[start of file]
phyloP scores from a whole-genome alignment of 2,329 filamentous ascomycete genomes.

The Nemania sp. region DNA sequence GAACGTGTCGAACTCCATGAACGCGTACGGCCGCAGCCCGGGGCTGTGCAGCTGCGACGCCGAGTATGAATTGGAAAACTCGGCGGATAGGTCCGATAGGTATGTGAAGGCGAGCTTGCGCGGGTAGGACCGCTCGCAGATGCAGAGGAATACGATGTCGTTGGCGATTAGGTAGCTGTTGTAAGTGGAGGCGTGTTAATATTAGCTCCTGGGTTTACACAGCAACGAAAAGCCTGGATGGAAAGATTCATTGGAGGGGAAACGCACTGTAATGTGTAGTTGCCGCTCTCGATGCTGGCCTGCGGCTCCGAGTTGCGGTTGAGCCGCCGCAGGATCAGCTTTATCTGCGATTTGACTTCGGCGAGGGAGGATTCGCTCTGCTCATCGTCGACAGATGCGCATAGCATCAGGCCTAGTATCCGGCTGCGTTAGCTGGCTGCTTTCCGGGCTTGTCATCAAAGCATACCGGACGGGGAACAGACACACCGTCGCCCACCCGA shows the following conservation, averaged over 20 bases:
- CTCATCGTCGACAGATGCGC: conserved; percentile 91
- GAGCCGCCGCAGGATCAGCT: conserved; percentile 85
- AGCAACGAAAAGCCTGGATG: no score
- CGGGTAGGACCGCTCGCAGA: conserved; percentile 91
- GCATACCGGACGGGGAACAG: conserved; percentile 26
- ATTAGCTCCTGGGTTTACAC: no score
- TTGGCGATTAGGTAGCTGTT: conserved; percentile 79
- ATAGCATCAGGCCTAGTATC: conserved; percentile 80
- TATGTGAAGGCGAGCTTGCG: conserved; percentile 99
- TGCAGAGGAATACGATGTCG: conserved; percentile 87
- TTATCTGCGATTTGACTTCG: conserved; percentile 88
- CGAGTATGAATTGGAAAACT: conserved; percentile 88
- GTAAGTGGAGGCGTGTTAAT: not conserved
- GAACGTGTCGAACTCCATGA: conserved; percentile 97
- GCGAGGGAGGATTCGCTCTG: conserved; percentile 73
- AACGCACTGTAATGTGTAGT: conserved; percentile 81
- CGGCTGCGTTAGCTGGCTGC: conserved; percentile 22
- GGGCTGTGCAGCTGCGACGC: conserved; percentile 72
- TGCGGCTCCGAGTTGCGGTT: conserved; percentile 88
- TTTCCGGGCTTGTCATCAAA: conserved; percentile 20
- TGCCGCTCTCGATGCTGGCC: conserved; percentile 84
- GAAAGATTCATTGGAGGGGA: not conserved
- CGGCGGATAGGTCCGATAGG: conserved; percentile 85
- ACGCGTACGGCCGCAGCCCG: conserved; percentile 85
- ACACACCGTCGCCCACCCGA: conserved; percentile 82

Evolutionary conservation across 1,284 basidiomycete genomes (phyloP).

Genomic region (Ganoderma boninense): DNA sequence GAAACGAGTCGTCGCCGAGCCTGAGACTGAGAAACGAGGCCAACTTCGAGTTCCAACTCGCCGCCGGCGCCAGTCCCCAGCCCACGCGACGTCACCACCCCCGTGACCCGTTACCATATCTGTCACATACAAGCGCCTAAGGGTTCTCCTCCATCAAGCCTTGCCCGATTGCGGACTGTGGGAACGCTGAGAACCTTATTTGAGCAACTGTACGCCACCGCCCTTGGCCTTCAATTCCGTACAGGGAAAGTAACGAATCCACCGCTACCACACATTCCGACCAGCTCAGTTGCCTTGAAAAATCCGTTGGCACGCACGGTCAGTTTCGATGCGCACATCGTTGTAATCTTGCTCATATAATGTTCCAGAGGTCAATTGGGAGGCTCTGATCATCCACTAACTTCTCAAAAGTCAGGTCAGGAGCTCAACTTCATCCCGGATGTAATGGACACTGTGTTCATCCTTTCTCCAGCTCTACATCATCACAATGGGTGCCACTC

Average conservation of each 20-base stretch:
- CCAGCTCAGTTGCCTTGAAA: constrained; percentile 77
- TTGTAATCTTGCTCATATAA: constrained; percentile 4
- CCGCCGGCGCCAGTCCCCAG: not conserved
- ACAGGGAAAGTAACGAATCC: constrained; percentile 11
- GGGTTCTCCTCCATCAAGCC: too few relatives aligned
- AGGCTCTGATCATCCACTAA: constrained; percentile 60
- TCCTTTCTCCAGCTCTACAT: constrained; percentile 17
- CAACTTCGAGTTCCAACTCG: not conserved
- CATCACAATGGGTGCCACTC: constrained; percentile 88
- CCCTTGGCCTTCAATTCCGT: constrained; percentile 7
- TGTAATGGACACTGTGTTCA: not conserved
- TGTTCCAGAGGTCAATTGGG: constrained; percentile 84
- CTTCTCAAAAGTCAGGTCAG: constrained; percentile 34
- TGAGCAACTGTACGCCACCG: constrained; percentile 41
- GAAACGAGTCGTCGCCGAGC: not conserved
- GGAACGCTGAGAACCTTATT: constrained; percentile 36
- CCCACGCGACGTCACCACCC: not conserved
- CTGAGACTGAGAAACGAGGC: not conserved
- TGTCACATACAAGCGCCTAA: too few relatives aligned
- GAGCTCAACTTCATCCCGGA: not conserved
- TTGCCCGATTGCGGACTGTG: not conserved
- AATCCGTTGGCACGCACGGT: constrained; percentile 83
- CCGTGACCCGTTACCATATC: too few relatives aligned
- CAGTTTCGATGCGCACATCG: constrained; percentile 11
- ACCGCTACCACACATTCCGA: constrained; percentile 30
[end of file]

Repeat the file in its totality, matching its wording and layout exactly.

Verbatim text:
phyloP scores from a whole-genome alignment of 2,329 filamentous ascomycete genomes.

The Nemania sp. region DNA sequence GAACGTGTCGAACTCCATGAACGCGTACGGCCGCAGCCCGGGGCTGTGCAGCTGCGACGCCGAGTATGAATTGGAAAACTCGGCGGATAGGTCCGATAGGTATGTGAAGGCGAGCTTGCGCGGGTAGGACCGCTCGCAGATGCAGAGGAATACGATGTCGTTGGCGATTAGGTAGCTGTTGTAAGTGGAGGCGTGTTAATATTAGCTCCTGGGTTTACACAGCAACGAAAAGCCTGGATGGAAAGATTCATTGGAGGGGAAACGCACTGTAATGTGTAGTTGCCGCTCTCGATGCTGGCCTGCGGCTCCGAGTTGCGGTTGAGCCGCCGCAGGATCAGCTTTATCTGCGATTTGACTTCGGCGAGGGAGGATTCGCTCTGCTCATCGTCGACAGATGCGCATAGCATCAGGCCTAGTATCCGGCTGCGTTAGCTGGCTGCTTTCCGGGCTTGTCATCAAAGCATACCGGACGGGGAACAGACACACCGTCGCCCACCCGA shows the following conservation, averaged over 20 bases:
- CTCATCGTCGACAGATGCGC: conserved; percentile 91
- GAGCCGCCGCAGGATCAGCT: conserved; percentile 85
- AGCAACGAAAAGCCTGGATG: no score
- CGGGTAGGACCGCTCGCAGA: conserved; percentile 91
- GCATACCGGACGGGGAACAG: conserved; percentile 26
- ATTAGCTCCTGGGTTTACAC: no score
- TTGGCGATTAGGTAGCTGTT: conserved; percentile 79
- ATAGCATCAGGCCTAGTATC: conserved; percentile 80
- TATGTGAAGGCGAGCTTGCG: conserved; percentile 99
- TGCAGAGGAATACGATGTCG: conserved; percentile 87
- TTATCTGCGATTTGACTTCG: conserved; percentile 88
- CGAGTATGAATTGGAAAACT: conserved; percentile 88
- GTAAGTGGAGGCGTGTTAAT: not conserved
- GAACGTGTCGAACTCCATGA: conserved; percentile 97
- GCGAGGGAGGATTCGCTCTG: conserved; percentile 73
- AACGCACTGTAATGTGTAGT: conserved; percentile 81
- CGGCTGCGTTAGCTGGCTGC: conserved; percentile 22
- GGGCTGTGCAGCTGCGACGC: conserved; percentile 72
- TGCGGCTCCGAGTTGCGGTT: conserved; percentile 88
- TTTCCGGGCTTGTCATCAAA: conserved; percentile 20
- TGCCGCTCTCGATGCTGGCC: conserved; percentile 84
- GAAAGATTCATTGGAGGGGA: not conserved
- CGGCGGATAGGTCCGATAGG: conserved; percentile 85
- ACGCGTACGGCCGCAGCCCG: conserved; percentile 85
- ACACACCGTCGCCCACCCGA: conserved; percentile 82

Evolutionary conservation across 1,284 basidiomycete genomes (phyloP).

Genomic region (Ganoderma boninense): DNA sequence GAAACGAGTCGTCGCCGAGCCTGAGACTGAGAAACGAGGCCAACTTCGAGTTCCAACTCGCCGCCGGCGCCAGTCCCCAGCCCACGCGACGTCACCACCCCCGTGACCCGTTACCATATCTGTCACATACAAGCGCCTAAGGGTTCTCCTCCATCAAGCCTTGCCCGATTGCGGACTGTGGGAACGCTGAGAACCTTATTTGAGCAACTGTACGCCACCGCCCTTGGCCTTCAATTCCGTACAGGGAAAGTAACGAATCCACCGCTACCACACATTCCGACCAGCTCAGTTGCCTTGAAAAATCCGTTGGCACGCACGGTCAGTTTCGATGCGCACATCGTTGTAATCTTGCTCATATAATGTTCCAGAGGTCAATTGGGAGGCTCTGATCATCCACTAACTTCTCAAAAGTCAGGTCAGGAGCTCAACTTCATCCCGGATGTAATGGACACTGTGTTCATCCTTTCTCCAGCTCTACATCATCACAATGGGTGCCACTC

Average conservation of each 20-base stretch:
- CCAGCTCAGTTGCCTTGAAA: constrained; percentile 77
- TTGTAATCTTGCTCATATAA: constrained; percentile 4
- CCGCCGGCGCCAGTCCCCAG: not conserved
- ACAGGGAAAGTAACGAATCC: constrained; percentile 11
- GGGTTCTCCTCCATCAAGCC: too few relatives aligned
- AGGCTCTGATCATCCACTAA: constrained; percentile 60
- TCCTTTCTCCAGCTCTACAT: constrained; percentile 17
- CAACTTCGAGTTCCAACTCG: not conserved
- CATCACAATGGGTGCCACTC: constrained; percentile 88
- CCCTTGGCCTTCAATTCCGT: constrained; percentile 7
- TGTAATGGACACTGTGTTCA: not conserved
- TGTTCCAGAGGTCAATTGGG: constrained; percentile 84
- CTTCTCAAAAGTCAGGTCAG: constrained; percentile 34
- TGAGCAACTGTACGCCACCG: constrained; percentile 41
- GAAACGAGTCGTCGCCGAGC: not conserved
- GGAACGCTGAGAACCTTATT: constrained; percentile 36
- CCCACGCGACGTCACCACCC: not conserved
- CTGAGACTGAGAAACGAGGC: not conserved
- TGTCACATACAAGCGCCTAA: too few relatives aligned
- GAGCTCAACTTCATCCCGGA: not conserved
- TTGCCCGATTGCGGACTGTG: not conserved
- AATCCGTTGGCACGCACGGT: constrained; percentile 83
- CCGTGACCCGTTACCATATC: too few relatives aligned
- CAGTTTCGATGCGCACATCG: constrained; percentile 11
- ACCGCTACCACACATTCCGA: constrained; percentile 30